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Northey S, Hove C, Kao J, Ide J, McKinney J, Loewe L.2017. Integrating ecology and evolution to study hypothetical dynamics of algal blooms and Muller’s ratchet using Evolvix. PeerJ Preprints5:e3218v1https://doi.org/10.7287/peerj.preprints.3218v1
Algal blooms have been the subject of considerable research as they occur over various spatial and temporal scales and can produce toxins that disrupt their ecosystem. Algal blooms are often governed by nutrient availability however other limitations exist. Algae are primary producers and therefore subject to predation which can keep populations below levels supported by nutrient availability. If algae as prey mutate to gain the ability to produce toxins deterring predators, they may increase their survival rates and form blooms unless other factors counter their effective increase in growth rate. Where might such mutations come from? Clearly, large populations of algae will repeatedly experience mutations knocking-out DNA repair genes, increasing mutation rates, and with them the chance of acquiring de-novo mutations producing a toxin against predators. We investigate this hypothetical scenario by simulation in the Evolvix modeling language. We modeled a sequence of steps that in principle can allow a typical asexual algal population to escape predation pressure and form a bloom with the help of mutators. We then turn our attention to the unavoidable side effect of generally increased mutation rates, many slightly deleterious mutations. If these accumulate at sufficient speed, their combined impact on fitness might place upper limits on the duration of algal blooms. These steps are required: (1) Random mutations result in the loss of DNA repair mechanisms. (2) Increased mutation rates make it more likely to acquire the ability to produce toxins by altering metabolism. (3) Toxins deter predators providing algae with growth advantages that can mask linked slightly deleterious mutational effects. (4) Reduced predation pressure enables blooms if algae have sufficient nutrients. (5) Lack of recombination results in the accumulation of slightly deleterious mutations as predicted by Muller’s ratchet. (6) If fast enough, deleterious mutation accumulation eventually leads to mutational meltdown of toxic blooming algae. (7) Non-mutator algal populations are not affected due to ongoing predation pressure. Our simulation models integrate ecological continuous-time dynamics of predator-prey systems with the population genetics of a simplified Muller’s ratchet model using Evolvix. Evolvix maps these models to Continuous-Time Markov Chain models that can be simulated deterministically or stochastically depending on the question. The current model is incomplete; we plan to investigate many parameter combinations to produce a more robust model ensemble with stable links to reasonable parameter estimates. However, our model already has several intriguing features that may allow for the eventual development of observation methods for monitoring ecosystem health. Our work also highlights a growing need to simulate integrated models combining ecological processes, multi-level population dynamics, and evolutionary genetics in a single computational run.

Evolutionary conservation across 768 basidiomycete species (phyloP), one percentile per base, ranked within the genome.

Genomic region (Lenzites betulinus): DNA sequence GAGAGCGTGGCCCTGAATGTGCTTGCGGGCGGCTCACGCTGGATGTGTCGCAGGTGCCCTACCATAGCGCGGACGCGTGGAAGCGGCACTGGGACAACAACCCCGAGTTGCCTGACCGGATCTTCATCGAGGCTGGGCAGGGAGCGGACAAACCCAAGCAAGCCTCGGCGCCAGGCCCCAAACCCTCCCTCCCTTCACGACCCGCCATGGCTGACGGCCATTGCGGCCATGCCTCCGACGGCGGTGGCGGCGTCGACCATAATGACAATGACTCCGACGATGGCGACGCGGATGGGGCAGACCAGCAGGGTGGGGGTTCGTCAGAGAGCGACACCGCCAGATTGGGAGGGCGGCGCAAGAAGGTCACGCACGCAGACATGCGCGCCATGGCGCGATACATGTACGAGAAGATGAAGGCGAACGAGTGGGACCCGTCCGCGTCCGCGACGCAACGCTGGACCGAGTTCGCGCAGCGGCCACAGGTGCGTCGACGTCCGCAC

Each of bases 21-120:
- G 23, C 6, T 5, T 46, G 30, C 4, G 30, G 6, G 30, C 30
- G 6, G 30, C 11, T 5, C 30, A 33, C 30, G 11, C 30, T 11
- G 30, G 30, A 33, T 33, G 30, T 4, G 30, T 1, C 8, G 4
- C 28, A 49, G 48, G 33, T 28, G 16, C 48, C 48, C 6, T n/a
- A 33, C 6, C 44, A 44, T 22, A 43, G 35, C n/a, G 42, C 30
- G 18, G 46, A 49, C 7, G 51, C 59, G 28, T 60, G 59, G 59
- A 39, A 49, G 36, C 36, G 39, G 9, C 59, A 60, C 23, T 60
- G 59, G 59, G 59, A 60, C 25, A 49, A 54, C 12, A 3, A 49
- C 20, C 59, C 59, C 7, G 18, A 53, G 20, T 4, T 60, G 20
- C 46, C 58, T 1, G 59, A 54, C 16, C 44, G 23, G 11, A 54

An earlier version of this abstract was presented as a poster at the Mutational Load Symposium of 2017 International Conference of the Society for Molecular Biology and Evolution (SMBE), 2017 July, 2-6th, Austin, Texas (see http://www.smbe2017.org/). We are in the process of further developing this model, so updates will follow eventually.